1 Division of Gastroenterology and Hepatology, Mayo Clinic, Rochester, MN. 2 Department of Gastroenterology and Hepatology, Erasmus MC University Medical Center, Rotterdam, The Netherlands. 3 Duke Clinical Research Institute, Duke University Medical Center, Durham, NC. 4 Division of Transplantation Surgery, Mayo Clinic, Rochester, MN. 5 Epidemiology Unit, Division of Gastroenterology, Instituto Nacional de Ciencias Medicas y Nutricion Salvador Zubiran, Mexico City, Mexico.
BACKGROUND AND AIMS:
The IL28B genotype has been linked to sustained virological response (SVR) in hepatitis C virus (HCV). Its role on disease biology and progression is less clear. We characterized the effects of IL28B genotype on HCV recurrence, allograft histology, rate of SVR, and survival after liver transplantation (LT) in HCV.
Consecutive patients who underwent LT with HCV were studied. The rs12979860 genotype from both the donor was and recipient was determined. Measured endpoints included histologic HCV recurrence (inflammatory grade and fibrosis stage), acute cellular rejection, SVR, retransplantation, and death.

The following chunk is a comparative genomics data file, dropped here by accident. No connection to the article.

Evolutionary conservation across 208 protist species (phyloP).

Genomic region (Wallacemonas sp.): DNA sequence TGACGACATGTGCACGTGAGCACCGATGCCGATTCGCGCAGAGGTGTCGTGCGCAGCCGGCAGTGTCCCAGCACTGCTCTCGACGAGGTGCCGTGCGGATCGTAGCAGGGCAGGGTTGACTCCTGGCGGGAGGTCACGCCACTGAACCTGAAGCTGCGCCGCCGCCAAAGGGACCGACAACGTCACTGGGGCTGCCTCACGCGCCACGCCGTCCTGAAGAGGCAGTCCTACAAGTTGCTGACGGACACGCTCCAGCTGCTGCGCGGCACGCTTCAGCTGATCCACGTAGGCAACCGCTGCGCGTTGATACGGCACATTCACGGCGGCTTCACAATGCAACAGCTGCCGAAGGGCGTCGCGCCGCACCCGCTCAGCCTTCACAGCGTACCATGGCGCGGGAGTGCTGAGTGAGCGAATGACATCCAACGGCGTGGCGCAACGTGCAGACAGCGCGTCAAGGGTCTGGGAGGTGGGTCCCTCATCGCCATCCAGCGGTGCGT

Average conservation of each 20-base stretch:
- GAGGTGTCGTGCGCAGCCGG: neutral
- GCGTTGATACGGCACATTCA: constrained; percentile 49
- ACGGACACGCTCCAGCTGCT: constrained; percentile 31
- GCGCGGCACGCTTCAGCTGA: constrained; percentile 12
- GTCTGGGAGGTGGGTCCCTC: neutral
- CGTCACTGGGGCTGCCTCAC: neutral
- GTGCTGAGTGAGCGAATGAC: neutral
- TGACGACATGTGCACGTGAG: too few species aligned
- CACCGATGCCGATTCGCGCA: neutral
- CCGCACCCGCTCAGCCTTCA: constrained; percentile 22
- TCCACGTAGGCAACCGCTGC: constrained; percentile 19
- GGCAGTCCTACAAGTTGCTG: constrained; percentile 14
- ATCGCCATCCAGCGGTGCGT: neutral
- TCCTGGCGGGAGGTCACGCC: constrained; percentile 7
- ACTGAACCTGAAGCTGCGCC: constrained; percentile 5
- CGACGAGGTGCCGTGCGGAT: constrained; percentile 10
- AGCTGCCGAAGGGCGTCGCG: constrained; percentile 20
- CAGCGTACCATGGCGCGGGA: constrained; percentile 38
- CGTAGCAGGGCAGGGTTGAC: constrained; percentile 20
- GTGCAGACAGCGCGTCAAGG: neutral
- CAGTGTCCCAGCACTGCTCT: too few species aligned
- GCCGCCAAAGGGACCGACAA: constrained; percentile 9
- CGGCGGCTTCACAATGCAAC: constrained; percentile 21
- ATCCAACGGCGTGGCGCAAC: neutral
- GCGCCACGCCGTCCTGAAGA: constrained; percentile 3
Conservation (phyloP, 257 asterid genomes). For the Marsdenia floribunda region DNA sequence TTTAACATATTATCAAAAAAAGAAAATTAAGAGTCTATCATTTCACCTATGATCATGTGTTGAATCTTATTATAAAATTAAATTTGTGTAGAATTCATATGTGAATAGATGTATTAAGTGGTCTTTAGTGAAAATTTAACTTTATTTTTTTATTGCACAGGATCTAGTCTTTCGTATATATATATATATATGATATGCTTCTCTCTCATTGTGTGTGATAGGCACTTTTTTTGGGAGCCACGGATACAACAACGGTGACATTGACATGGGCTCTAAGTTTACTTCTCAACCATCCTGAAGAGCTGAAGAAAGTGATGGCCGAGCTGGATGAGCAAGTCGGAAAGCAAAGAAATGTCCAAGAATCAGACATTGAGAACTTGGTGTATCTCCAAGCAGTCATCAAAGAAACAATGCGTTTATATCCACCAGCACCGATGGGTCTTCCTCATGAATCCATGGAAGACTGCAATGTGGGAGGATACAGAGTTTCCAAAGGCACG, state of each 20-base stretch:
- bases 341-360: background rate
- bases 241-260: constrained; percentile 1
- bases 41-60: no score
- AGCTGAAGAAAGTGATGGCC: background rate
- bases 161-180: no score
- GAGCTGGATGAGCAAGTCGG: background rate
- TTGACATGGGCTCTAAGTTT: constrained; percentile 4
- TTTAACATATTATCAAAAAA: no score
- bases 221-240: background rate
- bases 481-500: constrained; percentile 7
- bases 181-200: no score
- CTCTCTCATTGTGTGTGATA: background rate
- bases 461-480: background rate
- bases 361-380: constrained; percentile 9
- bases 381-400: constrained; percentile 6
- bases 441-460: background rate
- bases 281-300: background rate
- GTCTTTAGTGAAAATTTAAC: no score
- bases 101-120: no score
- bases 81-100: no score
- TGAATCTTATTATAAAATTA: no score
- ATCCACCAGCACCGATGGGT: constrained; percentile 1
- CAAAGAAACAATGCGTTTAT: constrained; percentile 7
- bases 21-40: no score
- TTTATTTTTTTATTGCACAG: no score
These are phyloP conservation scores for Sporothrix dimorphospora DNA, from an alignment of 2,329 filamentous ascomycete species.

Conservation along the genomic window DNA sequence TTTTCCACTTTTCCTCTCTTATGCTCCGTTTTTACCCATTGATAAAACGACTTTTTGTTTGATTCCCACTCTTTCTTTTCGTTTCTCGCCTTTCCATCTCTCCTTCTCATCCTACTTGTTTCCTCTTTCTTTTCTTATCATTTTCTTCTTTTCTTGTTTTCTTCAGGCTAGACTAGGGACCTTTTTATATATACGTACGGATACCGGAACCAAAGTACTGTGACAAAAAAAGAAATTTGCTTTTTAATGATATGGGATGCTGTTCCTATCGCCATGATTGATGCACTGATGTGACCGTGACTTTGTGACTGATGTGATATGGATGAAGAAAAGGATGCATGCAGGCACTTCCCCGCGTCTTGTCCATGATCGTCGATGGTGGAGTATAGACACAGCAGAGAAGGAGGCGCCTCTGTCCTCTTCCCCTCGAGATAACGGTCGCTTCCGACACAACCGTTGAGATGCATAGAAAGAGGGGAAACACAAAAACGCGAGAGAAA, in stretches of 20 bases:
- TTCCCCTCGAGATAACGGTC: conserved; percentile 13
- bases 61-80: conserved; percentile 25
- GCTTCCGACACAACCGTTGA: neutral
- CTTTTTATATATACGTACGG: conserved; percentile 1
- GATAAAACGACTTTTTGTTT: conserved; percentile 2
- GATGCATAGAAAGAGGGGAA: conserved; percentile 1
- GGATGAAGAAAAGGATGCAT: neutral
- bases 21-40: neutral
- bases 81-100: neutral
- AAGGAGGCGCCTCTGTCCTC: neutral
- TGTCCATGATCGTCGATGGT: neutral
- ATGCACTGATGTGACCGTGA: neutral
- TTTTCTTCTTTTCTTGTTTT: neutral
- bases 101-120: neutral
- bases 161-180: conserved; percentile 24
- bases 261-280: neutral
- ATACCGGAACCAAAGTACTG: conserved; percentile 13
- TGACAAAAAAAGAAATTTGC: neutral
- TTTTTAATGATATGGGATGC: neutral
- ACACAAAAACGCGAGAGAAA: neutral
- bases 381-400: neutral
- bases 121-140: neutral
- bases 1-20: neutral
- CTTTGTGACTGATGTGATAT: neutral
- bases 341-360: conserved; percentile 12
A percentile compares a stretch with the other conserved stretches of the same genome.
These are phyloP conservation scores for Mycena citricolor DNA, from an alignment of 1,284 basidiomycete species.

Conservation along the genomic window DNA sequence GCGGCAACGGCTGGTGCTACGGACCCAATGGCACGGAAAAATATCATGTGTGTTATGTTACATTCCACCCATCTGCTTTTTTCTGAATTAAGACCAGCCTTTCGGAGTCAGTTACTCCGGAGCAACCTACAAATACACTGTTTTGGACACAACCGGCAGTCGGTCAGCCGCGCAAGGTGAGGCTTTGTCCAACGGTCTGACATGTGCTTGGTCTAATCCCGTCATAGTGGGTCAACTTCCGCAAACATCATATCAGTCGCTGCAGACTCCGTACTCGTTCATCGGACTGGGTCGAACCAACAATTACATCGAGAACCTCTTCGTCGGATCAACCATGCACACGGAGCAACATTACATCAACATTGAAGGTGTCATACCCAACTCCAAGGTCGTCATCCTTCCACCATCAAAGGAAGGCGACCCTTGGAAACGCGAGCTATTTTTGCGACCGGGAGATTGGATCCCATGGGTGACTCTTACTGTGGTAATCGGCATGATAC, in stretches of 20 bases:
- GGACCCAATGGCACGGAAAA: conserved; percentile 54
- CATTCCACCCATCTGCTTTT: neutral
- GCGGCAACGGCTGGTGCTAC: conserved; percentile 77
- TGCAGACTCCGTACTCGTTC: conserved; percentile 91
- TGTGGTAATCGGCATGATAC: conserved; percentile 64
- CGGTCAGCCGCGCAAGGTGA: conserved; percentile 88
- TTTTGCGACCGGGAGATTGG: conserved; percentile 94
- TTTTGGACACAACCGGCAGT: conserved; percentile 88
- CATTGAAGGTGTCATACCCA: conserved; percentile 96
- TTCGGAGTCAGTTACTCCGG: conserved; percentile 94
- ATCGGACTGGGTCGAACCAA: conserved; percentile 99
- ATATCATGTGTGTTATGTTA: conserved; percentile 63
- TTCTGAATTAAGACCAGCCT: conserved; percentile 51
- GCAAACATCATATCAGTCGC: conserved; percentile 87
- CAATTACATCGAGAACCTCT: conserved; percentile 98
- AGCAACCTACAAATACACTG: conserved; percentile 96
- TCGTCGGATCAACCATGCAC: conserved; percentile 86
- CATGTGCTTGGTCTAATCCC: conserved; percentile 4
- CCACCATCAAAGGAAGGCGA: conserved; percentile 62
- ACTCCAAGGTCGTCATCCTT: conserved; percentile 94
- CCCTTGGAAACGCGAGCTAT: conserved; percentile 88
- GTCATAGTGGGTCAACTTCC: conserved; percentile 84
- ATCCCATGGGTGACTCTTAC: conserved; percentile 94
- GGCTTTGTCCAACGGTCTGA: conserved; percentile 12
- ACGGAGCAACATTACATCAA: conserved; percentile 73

The study cohort comprised 272 consecutive LT in 255 patients. C-allele frequency was 56% in recipients and 70% in donors (P<0.001). Recipient IL28B CC genotype was associated with lower alanine aminotransferase levels and viral load at recurrence and a lower frequency of F≥2 on liver biopsy at 1 year after LT, when compared with the non-CC genotype (P=0.012). The opposite was observed in LT with donor CC genotype (P=0.003). Both recipient and donor CC genotype favored SVR, and when the two of them occurred together, the SVR rate reached 90%. Survival analysis after 5.5 years of follow-up showed a higher rate of progression to cirrhosis (hazard ratio, 5.96; 95% confidence interval, 1.29-27.6), liver-related death, or retransplantation among liver transplant recipients with a CC genotype donor.
The IL28B genotype is predictive not only of SVR but also of the histologic diagnosis of posttransplant hepatitis C, with donor CC genotype favoring inflammation and fibrosis, and adverse outcomes during long-term follow-up. A favorable effect of donor CC genotype is manifest only after antiviral therapy.